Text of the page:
Laura Khalil :

Kathy, I'm having some I'm like, a Lebanese mom and an Egyptian dad. And isn't that interesting to have people from different cultures and different ways of operating? Yeah, that really resonates with me. I think it was my dad, it was always you're very smart. But step in line.

Kathy Caprino :

Would you say those words?

Laura Khalil :

No, he wouldn't. He would never he wouldn't say that. But it was always very clear that what the man said was the last word. Okay, so imagine to your point going into work going into your career life and you go into an meeting and men are talking. And you think, well, they just said what they want. So I guess that's the last word. Right? This is how it goes. It has conscious. It's not just

Kathy Caprino :

greater awareness equals greater choice. We have to bring that behavior to the forefront like, wow, I just noticed I didn't say darn word in that meeting. And most of you know what I mean. Don't you ever have your heart beating when you really want to say something? Yeah, no, you're ready to jump in? Yeah, you jump in, you know? So that's power gap two, huh?

Laura Khalil :

Okay, so far. I think I've had both of these I'm scared because he said most people only have three but I

Kathy Caprino :

don't know. Over 75% have three or more or more. Okay, good, good. You're in the majority. Number three reluctance to ask for what you deserve. 77% this was the highest ranked one. And what people say is I'm not sure I deserve more. And either If I do, I don't know how to ask for it. Is that really just in work? Or is that in all kinds of relationships or across the board? I'm so glad you asked that Laura, I intervene. I used to be, you know, therapist in people's lives, changing their lives. The way I love to intervene is through career. But all of these things, we're a person when we show up to our career, yeah, you're not just going to be powerful over here and not powerful over there. Although, I felt like I rocked my personal life as a mom. But I didn't rock it in corporate life where it was very male dominated where I was working. But what am I saying here? Yes, it's everything. So I even bring up how many women don't ask their spouse for the health thing. I mean, the research shows, the last time I looked women are doing more than 75% of the domestic responsibility. I think with COVID it zoomed up to about 90%. I don't have data on that. I'll check. I'll get that number. But it feels that way. And I know you know it already. Doing the caregiving and the schooling. And so yeah, and it's even a reluctance to ask your son pick up your dog clothes, or make your own sandwich for lunch, you know? Mm hmm. So we often perfectionistic Lee over function do more than is appropriate, necessary and healthy and try to get any plus and all of it. Yeah, every high achieving woman I've ever met is a perfectionistic over function. The problem is it's it's going to flatten you, you're gonna wake up angry, sick, depleted, depressed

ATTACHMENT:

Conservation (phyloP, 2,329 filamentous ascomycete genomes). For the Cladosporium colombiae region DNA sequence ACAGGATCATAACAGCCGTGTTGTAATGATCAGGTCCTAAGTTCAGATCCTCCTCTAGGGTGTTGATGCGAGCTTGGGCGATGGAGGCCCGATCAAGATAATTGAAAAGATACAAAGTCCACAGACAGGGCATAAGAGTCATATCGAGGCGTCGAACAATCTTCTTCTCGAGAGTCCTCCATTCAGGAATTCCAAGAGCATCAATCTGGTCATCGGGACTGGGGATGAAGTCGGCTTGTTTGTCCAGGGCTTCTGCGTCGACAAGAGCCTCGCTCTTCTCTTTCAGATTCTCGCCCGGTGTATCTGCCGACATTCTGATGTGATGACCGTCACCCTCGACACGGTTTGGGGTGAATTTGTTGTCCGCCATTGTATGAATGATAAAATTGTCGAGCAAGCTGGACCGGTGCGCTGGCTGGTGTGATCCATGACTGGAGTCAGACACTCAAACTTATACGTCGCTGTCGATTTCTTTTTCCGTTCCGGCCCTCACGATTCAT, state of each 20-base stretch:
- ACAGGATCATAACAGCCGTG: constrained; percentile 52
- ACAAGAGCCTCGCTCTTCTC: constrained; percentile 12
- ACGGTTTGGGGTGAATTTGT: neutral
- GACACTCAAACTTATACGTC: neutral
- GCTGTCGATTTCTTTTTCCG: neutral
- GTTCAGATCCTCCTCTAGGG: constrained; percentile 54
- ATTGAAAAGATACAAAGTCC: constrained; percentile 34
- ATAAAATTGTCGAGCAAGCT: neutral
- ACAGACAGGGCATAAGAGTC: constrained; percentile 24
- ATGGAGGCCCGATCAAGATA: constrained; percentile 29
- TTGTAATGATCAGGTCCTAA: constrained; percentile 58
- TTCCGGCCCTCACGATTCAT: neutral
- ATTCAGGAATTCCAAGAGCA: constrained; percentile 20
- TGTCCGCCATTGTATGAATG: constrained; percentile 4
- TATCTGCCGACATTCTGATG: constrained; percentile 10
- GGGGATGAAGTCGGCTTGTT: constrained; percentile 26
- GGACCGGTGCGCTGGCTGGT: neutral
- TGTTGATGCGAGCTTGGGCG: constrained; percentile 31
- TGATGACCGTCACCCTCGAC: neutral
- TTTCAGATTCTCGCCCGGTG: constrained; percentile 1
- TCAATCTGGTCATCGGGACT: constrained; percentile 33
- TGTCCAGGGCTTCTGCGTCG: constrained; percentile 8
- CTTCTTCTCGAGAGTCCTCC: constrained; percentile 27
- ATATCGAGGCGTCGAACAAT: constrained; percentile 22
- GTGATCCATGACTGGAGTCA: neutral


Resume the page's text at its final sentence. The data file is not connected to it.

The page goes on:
Laura Khalil :

for people who are listening is that, you know, is a light bulb going off in your head right now? Because you said perfectionistic over functioning. And, boy, I hear that and I think, Oh, yeah, I've done that. I for sure done that. I mean, I

Kathy Caprino :

if I did a survey, I think truly, it's got to be 99% of professional women who have had some success are that and why? Because it looks good at work. You know, Laura is the one to go to. She'll get it done. Right here. She'll know. Midnight, it looks great. You're the one the first in the last out doing the work that everybody respects you're the go to person

Laura Khalil :

and sometimes it feels that that's how you even get your seat at the table. Especially as a woman or as a minority, it can be even harder. I've got to go the extra mile because it's so hard to get recognized and we think about that is I love Your love your point to me that would be okay but the double edged sword is you don't have the boundaries to say no so

Kathy Caprino :

guard out of the gate doing that and then you realize you're a slave to it and that is what I call my my therapeutic you know, lens driven behavior. You are driven by a fear if you're driven have fear. You're not living in an empowered state and I think perfectionistic over functions are driven by fear. Wow.

Laura Khalil :

Kathy, I love that goes back to your earlier point about we co create our reality. What is number four? Number four

Kathy Caprino :

is that isolating from influential support, and that is not asking for what you need not reaching out and networking, not building a support circle and the reality is here people you can't achieve your most thrilling dreams without other people. You can't do it. No one's down. No one's doing it alone on an island, you know, having all the success they want, they're connecting.